If your team cannot make it to the competition site, please immediately notify the district/regional competition coordinator where you are scheduled to compete (available in January) as soon as possible. You should also notify OCLRE by contacting Danielle Wilmot, dwilmot@oclre, (614) 485-3507. Teams are expected to follow school district policy and/or common sense when making the decision whether or not to travel in inclement weather. Most importantly: safety should come first! The scheduling of make-up competitions is at the discretion of OCLRE and the affected site coordinators (please see page 10 of the case manual for make-up competition policy).

 

My school doesn’t have a mock trial team, but I want to get involved. What can I do?

Are you a high school student? Start by talking to a teacher – it could be a social studies teacher, the drama teacher, or even the principal. If you and four or more interested students are willing to take on the challenge, the teacher may be willing, too. There is some expense involved, so make sure to factor that into consideration. If you get buy-in from school personnel, refer the person to the top of this list of FAQs for next steps. If a student can’t convince a teacher in his/her school, please contact OCLRE. On occasion, there are non-school affiliated community teams or other opportunities to get involved.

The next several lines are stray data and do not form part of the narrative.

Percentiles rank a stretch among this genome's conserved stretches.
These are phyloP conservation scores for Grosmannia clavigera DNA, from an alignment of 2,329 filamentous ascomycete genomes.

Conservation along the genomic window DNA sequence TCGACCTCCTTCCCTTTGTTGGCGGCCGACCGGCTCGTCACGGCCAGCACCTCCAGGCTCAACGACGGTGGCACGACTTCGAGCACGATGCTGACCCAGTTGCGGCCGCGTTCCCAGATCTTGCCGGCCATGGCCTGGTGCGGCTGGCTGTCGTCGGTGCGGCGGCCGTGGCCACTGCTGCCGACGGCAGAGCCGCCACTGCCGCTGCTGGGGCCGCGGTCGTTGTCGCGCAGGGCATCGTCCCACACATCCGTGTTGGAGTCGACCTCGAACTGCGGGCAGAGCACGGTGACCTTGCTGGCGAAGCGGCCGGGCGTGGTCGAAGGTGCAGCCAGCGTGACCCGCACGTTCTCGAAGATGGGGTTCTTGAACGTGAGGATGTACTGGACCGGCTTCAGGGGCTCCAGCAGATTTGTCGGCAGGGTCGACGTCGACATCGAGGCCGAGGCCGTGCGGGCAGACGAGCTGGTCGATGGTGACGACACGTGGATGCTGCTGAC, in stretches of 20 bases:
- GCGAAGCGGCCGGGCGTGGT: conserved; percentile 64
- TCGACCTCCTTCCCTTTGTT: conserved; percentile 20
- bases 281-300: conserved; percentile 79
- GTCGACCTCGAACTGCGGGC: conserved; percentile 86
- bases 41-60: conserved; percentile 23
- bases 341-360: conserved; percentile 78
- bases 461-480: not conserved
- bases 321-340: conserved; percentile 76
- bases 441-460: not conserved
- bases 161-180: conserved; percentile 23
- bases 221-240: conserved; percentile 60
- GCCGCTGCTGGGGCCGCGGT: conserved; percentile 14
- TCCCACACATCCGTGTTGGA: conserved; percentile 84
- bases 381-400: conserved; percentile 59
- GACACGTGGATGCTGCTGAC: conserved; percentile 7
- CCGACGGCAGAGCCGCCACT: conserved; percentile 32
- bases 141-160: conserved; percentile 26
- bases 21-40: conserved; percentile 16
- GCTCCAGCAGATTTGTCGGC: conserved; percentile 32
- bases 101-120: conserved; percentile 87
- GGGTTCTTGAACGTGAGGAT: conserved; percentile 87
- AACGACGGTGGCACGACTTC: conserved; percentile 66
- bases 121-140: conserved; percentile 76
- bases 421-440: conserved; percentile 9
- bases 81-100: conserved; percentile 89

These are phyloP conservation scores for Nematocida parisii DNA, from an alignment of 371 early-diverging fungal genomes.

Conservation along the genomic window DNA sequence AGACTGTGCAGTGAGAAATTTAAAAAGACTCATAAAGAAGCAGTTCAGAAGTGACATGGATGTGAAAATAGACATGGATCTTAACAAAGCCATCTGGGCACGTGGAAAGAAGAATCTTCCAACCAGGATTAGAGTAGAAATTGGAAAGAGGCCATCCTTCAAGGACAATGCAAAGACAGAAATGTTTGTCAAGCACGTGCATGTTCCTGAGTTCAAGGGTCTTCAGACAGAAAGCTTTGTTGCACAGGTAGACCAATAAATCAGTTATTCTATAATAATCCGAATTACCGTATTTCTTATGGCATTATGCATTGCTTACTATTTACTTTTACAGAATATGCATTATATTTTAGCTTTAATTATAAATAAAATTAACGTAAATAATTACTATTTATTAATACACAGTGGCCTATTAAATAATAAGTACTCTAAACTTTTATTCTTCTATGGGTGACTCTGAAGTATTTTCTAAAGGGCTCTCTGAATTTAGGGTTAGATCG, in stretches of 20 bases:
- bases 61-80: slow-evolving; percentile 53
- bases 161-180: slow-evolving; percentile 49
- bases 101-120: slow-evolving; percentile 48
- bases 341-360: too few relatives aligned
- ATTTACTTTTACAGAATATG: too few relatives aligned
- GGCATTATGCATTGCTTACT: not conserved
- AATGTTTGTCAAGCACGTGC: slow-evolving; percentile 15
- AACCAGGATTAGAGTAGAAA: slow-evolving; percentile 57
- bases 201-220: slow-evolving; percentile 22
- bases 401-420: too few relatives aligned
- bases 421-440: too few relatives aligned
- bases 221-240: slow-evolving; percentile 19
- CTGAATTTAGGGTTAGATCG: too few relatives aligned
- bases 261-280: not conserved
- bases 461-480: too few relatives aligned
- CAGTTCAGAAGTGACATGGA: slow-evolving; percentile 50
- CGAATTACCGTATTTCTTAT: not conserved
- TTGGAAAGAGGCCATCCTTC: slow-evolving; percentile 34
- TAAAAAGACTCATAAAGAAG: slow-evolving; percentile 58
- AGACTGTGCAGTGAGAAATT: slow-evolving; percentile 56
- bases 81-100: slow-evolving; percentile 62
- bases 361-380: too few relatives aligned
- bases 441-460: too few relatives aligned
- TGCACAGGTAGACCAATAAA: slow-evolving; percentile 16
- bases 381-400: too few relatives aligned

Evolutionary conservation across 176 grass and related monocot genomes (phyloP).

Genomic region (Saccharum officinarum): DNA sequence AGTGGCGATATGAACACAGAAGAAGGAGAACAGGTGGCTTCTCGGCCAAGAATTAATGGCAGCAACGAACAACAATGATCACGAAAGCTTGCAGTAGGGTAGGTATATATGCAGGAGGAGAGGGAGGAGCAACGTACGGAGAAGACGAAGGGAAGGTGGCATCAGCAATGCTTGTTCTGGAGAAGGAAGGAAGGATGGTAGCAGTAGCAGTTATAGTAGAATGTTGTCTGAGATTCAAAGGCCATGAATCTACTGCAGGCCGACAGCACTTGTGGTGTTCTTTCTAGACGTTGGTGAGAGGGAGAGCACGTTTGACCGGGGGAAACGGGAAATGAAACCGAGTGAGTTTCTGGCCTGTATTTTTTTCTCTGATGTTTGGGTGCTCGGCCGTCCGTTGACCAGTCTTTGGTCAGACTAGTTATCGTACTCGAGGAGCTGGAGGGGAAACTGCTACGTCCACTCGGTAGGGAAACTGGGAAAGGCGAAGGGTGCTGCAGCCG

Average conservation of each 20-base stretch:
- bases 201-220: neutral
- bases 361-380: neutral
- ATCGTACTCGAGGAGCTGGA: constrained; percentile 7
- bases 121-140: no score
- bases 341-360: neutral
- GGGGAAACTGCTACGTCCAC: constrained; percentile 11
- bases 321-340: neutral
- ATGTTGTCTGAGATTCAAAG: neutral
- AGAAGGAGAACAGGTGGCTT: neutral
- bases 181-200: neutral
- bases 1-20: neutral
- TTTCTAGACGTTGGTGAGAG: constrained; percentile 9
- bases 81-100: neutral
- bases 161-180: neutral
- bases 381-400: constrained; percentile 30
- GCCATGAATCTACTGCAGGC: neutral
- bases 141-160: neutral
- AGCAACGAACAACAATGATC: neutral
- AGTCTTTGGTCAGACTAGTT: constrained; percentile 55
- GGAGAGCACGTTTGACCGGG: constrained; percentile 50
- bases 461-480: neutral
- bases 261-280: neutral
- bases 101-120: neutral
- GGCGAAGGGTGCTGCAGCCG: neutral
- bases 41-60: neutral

I am having trouble with the online order form and am getting frustrated. What should I do?

Don’t worry – OCLRE is here to help! Call us at (614) 485-3510 or toll-free at (877) 485-3510 and ask for Cathy. She can guide you through problems and make sure you get what you need. Additionally, Cathy can answer questions about usernames and passwords, as well as payment options. OCLRE endeavors to continually improve our online order and registration processes to benefit our constituents and your feedback help us to do so.

 

What are the payment options for online orders and registrations? Do I have to use a credit card?

OCLRE offers several payment options. You may pay with a credit card, request to be invoiced, or enter a purchase order (PO) number. If the PO number is not known at the time an order is placed, you may select the purchase order option and then enter “pending” for the number.

 

How do I know if my order/registration has been completed successfully?

When orders and registrations have been submitted successfully to OCLRE, an automatic email confirmation is generated and should arrive in your inbox within minutes. If you do not receive a confirmation email within an hour, please contact OCLRE. 

 

A few helpful hints for proper form completion:

  • Follow the process all the way through, using the “Next” and “Submit” buttons.
  • Complete all required (*) fields or you will not be able to proceed/finish
  • Complete the payment portion of the form, even if you are not paying by credit card.
  • Other options that you can select include requesting an invoice or entering a PO number (or indicate that a PO is in process and the number is “pending”)

None at this time.